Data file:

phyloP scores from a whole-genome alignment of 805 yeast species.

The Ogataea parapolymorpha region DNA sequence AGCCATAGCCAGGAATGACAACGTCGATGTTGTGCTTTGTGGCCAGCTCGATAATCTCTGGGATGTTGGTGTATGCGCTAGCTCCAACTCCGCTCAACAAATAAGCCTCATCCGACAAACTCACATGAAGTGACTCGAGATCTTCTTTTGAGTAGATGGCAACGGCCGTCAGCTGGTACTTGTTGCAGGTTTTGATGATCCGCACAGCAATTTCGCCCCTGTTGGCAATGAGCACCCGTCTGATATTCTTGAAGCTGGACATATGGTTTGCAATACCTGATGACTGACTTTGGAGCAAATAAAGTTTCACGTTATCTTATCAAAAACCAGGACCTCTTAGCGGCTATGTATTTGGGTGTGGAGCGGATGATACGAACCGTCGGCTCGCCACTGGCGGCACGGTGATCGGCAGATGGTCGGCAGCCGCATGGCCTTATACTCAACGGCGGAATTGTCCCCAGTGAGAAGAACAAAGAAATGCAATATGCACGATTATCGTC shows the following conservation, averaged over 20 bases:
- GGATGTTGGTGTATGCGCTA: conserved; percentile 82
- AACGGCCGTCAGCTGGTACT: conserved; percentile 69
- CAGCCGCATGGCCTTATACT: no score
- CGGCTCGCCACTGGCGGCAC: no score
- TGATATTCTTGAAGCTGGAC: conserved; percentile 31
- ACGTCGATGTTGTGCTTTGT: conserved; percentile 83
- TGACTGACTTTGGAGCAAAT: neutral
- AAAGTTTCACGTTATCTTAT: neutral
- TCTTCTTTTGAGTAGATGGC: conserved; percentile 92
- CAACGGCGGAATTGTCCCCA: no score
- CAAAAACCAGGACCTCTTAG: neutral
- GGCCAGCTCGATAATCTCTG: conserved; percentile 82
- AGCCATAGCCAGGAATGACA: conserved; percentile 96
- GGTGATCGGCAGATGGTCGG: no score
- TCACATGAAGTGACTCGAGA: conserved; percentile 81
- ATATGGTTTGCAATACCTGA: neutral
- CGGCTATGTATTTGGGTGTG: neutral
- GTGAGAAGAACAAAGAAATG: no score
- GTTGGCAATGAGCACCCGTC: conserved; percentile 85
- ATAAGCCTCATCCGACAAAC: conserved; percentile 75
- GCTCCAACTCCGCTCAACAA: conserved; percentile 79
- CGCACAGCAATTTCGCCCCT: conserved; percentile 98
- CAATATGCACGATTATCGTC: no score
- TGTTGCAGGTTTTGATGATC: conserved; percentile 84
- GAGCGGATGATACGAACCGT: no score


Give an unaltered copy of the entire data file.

phyloP scores from a whole-genome alignment of 805 yeast species.

The Ogataea parapolymorpha region DNA sequence AGCCATAGCCAGGAATGACAACGTCGATGTTGTGCTTTGTGGCCAGCTCGATAATCTCTGGGATGTTGGTGTATGCGCTAGCTCCAACTCCGCTCAACAAATAAGCCTCATCCGACAAACTCACATGAAGTGACTCGAGATCTTCTTTTGAGTAGATGGCAACGGCCGTCAGCTGGTACTTGTTGCAGGTTTTGATGATCCGCACAGCAATTTCGCCCCTGTTGGCAATGAGCACCCGTCTGATATTCTTGAAGCTGGACATATGGTTTGCAATACCTGATGACTGACTTTGGAGCAAATAAAGTTTCACGTTATCTTATCAAAAACCAGGACCTCTTAGCGGCTATGTATTTGGGTGTGGAGCGGATGATACGAACCGTCGGCTCGCCACTGGCGGCACGGTGATCGGCAGATGGTCGGCAGCCGCATGGCCTTATACTCAACGGCGGAATTGTCCCCAGTGAGAAGAACAAAGAAATGCAATATGCACGATTATCGTC shows the following conservation, averaged over 20 bases:
- GGATGTTGGTGTATGCGCTA: conserved; percentile 82
- AACGGCCGTCAGCTGGTACT: conserved; percentile 69
- CAGCCGCATGGCCTTATACT: no score
- CGGCTCGCCACTGGCGGCAC: no score
- TGATATTCTTGAAGCTGGAC: conserved; percentile 31
- ACGTCGATGTTGTGCTTTGT: conserved; percentile 83
- TGACTGACTTTGGAGCAAAT: neutral
- AAAGTTTCACGTTATCTTAT: neutral
- TCTTCTTTTGAGTAGATGGC: conserved; percentile 92
- CAACGGCGGAATTGTCCCCA: no score
- CAAAAACCAGGACCTCTTAG: neutral
- GGCCAGCTCGATAATCTCTG: conserved; percentile 82
- AGCCATAGCCAGGAATGACA: conserved; percentile 96
- GGTGATCGGCAGATGGTCGG: no score
- TCACATGAAGTGACTCGAGA: conserved; percentile 81
- ATATGGTTTGCAATACCTGA: neutral
- CGGCTATGTATTTGGGTGTG: neutral
- GTGAGAAGAACAAAGAAATG: no score
- GTTGGCAATGAGCACCCGTC: conserved; percentile 85
- ATAAGCCTCATCCGACAAAC: conserved; percentile 75
- GCTCCAACTCCGCTCAACAA: conserved; percentile 79
- CGCACAGCAATTTCGCCCCT: conserved; percentile 98
- CAATATGCACGATTATCGTC: no score
- TGTTGCAGGTTTTGATGATC: conserved; percentile 84
- GAGCGGATGATACGAACCGT: no score